Jim Pinto stirred up the hornet’s nest of Invensys strategy in today’s email newsletter. He continues his analysis of Invensys moves and concludes that it is still adrift without a coherent strategy and no chance for the future.

As much as I respect Jim’s knowledge and intelligence, I disagree with most of his analysis. While Peter Martin’s story of the development of the current iteration of the company may have been a little too smooth, I still buy the overall story. It may seem too smooth because they’ve had time to digest and reflect upon where they’ve come. No one starting a project–especially one as large as turning around a billion dollar company–really knows the outcome. You know where you want to go. But reality is messy. There are missteps along the way.

Without a doubt the original choice for a CEO was a disaster. That happens (look at Carly Fiorina at HP). The Invensys CEO does not owe us an explanation. I assume he “ate it” and gave a thorough explanation to his board. Then he hired Sudipta Bhattacharya to fix the mess. Bhattacharya is widely respected in the industry as the type of manager who can bring things together.

The reason I buy the essence of the story I reported here and here is that I’ve seen the development and talked with the leaders putting it together–for several years. CTO Pankaj Mody has had the technology vision for years. I’ve discussed strategy with former Wonderware CEO Mike Bradley and marketing / strategy VPs Rashesh Mody and Mark Davidson along with Martin for many years.

Most people, including Jim, have had trouble figuring out the new IOM strategy. That’s understandable. They’ve done a terrible job at articulating the message. I only hope that now that there is one corporate marketing team in place, that they will bring coherence to the message. Then the corporate CEO was just quoted as saying something to the effect of we don’t just want to peddle products. That latter comment understandably has all the product people at Foxboro and Triconex especially upset and wondering about the future.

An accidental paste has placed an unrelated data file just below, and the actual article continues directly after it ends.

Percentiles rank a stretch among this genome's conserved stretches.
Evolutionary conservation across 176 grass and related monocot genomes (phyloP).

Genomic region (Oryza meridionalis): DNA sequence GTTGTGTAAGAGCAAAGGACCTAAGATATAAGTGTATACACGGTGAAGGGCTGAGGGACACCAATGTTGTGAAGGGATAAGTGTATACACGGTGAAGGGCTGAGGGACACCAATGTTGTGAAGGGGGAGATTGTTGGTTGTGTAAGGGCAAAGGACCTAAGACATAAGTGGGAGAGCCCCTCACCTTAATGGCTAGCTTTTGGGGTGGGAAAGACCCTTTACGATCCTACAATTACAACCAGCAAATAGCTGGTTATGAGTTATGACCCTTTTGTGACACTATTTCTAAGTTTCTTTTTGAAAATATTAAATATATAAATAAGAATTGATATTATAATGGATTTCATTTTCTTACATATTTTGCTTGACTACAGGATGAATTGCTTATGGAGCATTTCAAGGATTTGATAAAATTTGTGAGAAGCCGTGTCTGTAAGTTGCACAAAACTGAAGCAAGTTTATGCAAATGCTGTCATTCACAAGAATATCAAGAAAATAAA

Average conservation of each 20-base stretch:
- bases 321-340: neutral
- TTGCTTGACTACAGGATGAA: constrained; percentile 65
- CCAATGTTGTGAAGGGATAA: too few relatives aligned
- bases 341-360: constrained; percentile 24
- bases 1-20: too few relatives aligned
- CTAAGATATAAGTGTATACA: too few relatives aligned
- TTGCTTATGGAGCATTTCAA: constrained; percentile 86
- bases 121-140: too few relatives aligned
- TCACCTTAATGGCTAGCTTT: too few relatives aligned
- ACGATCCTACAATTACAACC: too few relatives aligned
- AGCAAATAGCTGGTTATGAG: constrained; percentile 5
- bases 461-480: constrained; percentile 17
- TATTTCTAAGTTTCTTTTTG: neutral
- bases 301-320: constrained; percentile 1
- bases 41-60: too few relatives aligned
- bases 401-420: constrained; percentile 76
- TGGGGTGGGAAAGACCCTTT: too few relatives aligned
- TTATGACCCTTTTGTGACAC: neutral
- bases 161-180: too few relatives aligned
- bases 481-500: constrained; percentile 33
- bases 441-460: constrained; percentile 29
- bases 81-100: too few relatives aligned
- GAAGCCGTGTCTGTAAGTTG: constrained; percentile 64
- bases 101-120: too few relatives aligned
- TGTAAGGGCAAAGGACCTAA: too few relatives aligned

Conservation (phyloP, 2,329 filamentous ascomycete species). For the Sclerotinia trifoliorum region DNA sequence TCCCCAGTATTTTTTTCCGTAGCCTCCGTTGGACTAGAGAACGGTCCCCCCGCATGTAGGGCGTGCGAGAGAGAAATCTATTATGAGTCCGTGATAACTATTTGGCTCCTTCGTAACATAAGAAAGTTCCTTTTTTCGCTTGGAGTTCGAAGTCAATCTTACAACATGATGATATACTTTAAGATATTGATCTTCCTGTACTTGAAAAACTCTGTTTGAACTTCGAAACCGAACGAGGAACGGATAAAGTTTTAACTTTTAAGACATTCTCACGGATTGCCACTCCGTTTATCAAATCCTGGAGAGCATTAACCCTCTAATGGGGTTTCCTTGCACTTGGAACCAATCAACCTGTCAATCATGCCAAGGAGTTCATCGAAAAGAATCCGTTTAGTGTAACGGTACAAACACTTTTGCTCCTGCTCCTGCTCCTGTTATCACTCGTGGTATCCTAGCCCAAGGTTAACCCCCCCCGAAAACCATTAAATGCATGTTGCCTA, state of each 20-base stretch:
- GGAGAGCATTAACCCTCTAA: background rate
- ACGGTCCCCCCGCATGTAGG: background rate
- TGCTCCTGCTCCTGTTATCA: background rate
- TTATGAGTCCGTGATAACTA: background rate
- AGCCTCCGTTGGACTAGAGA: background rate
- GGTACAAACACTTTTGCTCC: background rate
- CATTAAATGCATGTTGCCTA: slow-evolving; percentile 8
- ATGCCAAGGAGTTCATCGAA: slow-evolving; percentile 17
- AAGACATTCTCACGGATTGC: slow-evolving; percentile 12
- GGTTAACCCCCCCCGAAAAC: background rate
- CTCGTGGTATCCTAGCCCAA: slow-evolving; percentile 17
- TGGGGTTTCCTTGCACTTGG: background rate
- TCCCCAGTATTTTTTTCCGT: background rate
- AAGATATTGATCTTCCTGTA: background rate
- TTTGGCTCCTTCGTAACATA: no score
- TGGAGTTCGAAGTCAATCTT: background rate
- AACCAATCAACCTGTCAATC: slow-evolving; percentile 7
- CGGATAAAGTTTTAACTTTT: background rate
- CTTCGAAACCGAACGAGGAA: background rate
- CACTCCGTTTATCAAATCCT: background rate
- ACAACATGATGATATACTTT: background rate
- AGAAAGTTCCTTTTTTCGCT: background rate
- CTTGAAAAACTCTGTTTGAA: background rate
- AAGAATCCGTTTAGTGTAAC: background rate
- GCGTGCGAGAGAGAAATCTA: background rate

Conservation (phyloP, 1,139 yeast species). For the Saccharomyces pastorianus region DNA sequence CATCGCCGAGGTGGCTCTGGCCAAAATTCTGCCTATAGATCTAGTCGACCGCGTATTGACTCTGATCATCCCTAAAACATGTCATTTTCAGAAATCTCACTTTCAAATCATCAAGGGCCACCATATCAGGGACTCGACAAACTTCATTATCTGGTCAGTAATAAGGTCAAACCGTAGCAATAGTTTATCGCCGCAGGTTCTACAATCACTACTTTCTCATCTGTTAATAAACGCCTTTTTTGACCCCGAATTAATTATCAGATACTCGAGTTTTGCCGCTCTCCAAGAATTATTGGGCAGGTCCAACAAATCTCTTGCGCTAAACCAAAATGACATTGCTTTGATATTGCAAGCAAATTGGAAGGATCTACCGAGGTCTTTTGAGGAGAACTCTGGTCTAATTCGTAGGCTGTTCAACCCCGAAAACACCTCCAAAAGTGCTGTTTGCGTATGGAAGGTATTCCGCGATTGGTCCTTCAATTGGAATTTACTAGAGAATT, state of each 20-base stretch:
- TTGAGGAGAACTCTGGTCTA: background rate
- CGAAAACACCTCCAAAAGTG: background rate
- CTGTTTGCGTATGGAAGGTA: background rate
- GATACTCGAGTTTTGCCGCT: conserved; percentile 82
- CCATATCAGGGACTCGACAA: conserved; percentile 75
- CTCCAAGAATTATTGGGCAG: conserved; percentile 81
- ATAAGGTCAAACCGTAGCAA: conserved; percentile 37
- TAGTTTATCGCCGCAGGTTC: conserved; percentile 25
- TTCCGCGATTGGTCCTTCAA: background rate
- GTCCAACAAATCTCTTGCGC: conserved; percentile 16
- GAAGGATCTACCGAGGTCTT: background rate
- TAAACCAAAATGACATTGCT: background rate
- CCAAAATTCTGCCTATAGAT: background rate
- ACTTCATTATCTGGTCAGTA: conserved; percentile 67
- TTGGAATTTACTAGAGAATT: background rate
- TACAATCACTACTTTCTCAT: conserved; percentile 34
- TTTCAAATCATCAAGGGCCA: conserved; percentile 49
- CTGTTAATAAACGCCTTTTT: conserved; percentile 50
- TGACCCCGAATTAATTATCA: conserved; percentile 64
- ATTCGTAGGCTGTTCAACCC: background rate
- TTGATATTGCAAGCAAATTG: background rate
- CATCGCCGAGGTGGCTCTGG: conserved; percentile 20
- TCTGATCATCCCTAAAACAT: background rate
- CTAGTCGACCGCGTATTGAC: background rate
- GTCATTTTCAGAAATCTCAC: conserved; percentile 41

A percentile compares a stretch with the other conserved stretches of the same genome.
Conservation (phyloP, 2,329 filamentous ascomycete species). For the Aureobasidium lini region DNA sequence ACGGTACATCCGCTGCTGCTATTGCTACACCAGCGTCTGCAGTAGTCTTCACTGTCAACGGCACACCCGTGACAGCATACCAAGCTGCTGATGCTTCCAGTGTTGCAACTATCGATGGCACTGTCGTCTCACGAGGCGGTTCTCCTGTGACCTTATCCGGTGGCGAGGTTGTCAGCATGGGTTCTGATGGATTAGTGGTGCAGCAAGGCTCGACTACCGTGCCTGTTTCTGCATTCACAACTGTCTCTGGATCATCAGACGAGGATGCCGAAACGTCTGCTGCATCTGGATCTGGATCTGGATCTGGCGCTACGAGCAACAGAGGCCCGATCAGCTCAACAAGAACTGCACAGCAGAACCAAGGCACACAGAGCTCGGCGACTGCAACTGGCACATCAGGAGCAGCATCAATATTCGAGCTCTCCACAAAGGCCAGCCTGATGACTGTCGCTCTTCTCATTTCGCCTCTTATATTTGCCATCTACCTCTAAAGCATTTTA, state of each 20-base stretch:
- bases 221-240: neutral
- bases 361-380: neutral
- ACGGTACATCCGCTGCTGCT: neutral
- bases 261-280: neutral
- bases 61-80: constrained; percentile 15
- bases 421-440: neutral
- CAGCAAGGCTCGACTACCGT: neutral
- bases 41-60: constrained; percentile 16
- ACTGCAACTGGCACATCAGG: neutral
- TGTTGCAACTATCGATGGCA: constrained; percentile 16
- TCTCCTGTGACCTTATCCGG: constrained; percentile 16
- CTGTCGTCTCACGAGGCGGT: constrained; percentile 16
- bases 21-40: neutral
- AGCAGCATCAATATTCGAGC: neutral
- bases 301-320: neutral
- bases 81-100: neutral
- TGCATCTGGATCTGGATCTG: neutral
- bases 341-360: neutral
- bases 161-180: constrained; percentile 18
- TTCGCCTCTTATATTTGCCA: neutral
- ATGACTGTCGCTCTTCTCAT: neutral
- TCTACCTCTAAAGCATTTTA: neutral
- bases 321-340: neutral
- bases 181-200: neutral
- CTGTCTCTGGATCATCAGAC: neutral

My take is that control and instrumentation is increasingly becoming a commodity. And the consolidation and changes in the process automation supplier segment leaves Invensys DCS, instrumentation and safety systems at something of a disadvantage. I believe that they will continue to develop, market and sell “products.” But the future of manufacturing according to many visionaries (not only Martin) lies in moving beyond the control loop to enabling strategic decision making involving more than basic processes. The view must encompass more of the supply chain–and decisions must be made with an understanding of the upstream and downstream events. That is where Invensys is going.

Jim and I had a conversation while I was writing this, and I’ll address his other concern (beyond trying to figure out and explain IOM’s strategy). That is–can this new strategy make money. Is the market large enough for this type of solution to add hundreds of millions of dollars to the corporation? Can an automation company execute this vision? Can they assemble a team of sales people specific to this industry?
Jim thinks not. I’m willing to admit strongly, “I don’t know.” But I think that the strategy does reflect the coming future. And I think this team has the right stuff to execute it. But, is the market there? That’s the unknown.

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